Christ’s Baptismal Declaration

Dr. Gentry:

Hi , I was reading in the book of Matthew in chapter 3:17: “and suddenly a voice came from heaven saying , This is My beloved Son, in whom I am well pleased. Then it says in Luke 3:22: “and a voice came from heaven which said, You are My beloved Son; in You I am well pleased.”

I was thinking: Did God the Father say first to John the Baptist’s audience that “This is My beloved Son” and then He said to Jesus: “You are My beloved Son”?

I’m confused . Could you give me a good explaination so if someone asks me why does it sound contradictory, then I could give them a good answer.

Sami K.

Dr. Gentry’s response:

Thanks for your question. It shows a deep interest in God’s word — and defending it against those who question it.

It’s possible that two statements were made by God, one for Jesus and the other for the audience gathered to witness his baptism. In fact, the Gospel of the Ebionites does record two statements. But this doesn’t seem likely since each of the biblical Gospels suggest that only one statement was made. If one of the legitimate Gospels had a two-fold statement, your suggestion would be the best resolution to the “problem.”

It seems to me that Mark and Luke recorded the original statement as it was actually heard: “You are My beloved Son.” Notice that they both agree on this statement; Matthew is the one who disagrees slightly.

But when we come to Matthew we read: “This is My beloved Son.” Apparently Matthew is presenting the situation in such as way as to “apply” it to those reading his Gospel. We must keep in mind that the Gospels were written to be read by a particular audience.

In Matthew’s case he appears to change the original direct statement so that his audience to whom he writes will realize its significance. He applies it by pointing out that “this is My beloved Son.” His audience needs to know that this very Jesus is indeed the Son of God.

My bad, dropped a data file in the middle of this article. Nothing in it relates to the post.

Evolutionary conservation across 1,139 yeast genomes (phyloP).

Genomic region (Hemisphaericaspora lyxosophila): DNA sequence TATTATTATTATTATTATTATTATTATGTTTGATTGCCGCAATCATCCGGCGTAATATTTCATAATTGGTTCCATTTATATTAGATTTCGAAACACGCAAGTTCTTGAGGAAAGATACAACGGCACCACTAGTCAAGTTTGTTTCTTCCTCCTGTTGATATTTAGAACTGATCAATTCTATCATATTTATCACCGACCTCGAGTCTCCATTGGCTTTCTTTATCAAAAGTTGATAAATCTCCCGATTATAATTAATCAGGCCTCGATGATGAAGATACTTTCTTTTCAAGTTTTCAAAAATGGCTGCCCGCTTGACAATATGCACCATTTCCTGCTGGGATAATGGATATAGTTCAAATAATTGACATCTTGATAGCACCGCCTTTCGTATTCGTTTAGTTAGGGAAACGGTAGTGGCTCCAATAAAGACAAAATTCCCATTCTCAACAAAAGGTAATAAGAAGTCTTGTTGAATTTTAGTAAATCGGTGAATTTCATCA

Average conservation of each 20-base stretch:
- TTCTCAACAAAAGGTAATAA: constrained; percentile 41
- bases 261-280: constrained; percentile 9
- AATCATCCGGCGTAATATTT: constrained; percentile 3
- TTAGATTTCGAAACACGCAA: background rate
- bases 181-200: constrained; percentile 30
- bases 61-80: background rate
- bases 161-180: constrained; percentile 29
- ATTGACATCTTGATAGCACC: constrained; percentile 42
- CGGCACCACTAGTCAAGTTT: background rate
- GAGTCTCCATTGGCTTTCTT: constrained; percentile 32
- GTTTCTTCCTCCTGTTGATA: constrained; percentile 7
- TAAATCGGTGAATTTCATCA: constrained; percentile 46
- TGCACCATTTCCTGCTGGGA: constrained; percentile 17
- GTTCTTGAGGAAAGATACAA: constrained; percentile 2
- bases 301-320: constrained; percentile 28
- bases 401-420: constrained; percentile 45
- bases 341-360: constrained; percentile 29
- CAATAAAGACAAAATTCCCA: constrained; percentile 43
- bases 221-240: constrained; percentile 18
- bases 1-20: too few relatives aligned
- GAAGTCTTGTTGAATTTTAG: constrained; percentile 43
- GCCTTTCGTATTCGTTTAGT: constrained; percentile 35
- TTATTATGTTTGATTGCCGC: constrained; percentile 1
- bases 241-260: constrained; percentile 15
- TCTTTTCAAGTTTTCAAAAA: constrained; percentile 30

His applying it in this way suggests that John the Baptist’s original audience actually heard an audible voice making the statement (“You are My Beloved Son”). This was not some internal, psychological experience of Christ. But Matthew took the liberty to change one word (he changes “you” to “this”) in order to let his readership know that this voice was actually heard by all those standing there when Christ was baptized, and also that God’s voice objectively declared that Christ was indeed the Son of God. This is the main point of the matter.

Of course, we notice that the two statements do not contradict one another. In fact, they supplement one another in affirming the same truth: Christ is God’s beloved Son.

In our daily contexts we can alter the actual statement of someone to make a point, without changing the meaning of the statement. For instance, someone might say to me: “I told you this would happen!” But when I report my interaction with that person to someone else (my audience) I might legitimately say: “He told me that this would happen.” The meaning is preserved even though the actual words are altered for the audience.

It would be a much different story, of course, if Mark and Luke said: “This is NOT my beloved Son,” and Matthew “slightly” altered this by dropping the single small word “not,” to say: “This IS my beloved Son.” But this is not the kind of thing that happens in the Gospel accounts. The same truth is affirmed, though slightly adapted for different audience purposes.


Published by

Kenneth Gentry

Married (1971) with three children and six grandchildren (three of them left-handed!). Author of about thirty books, mostly on eschatology. Retired Presbyterian pastor, having served for 37 years in three conservative denominations. Director of GoodBirth Ministries, a Christian educational ministry.

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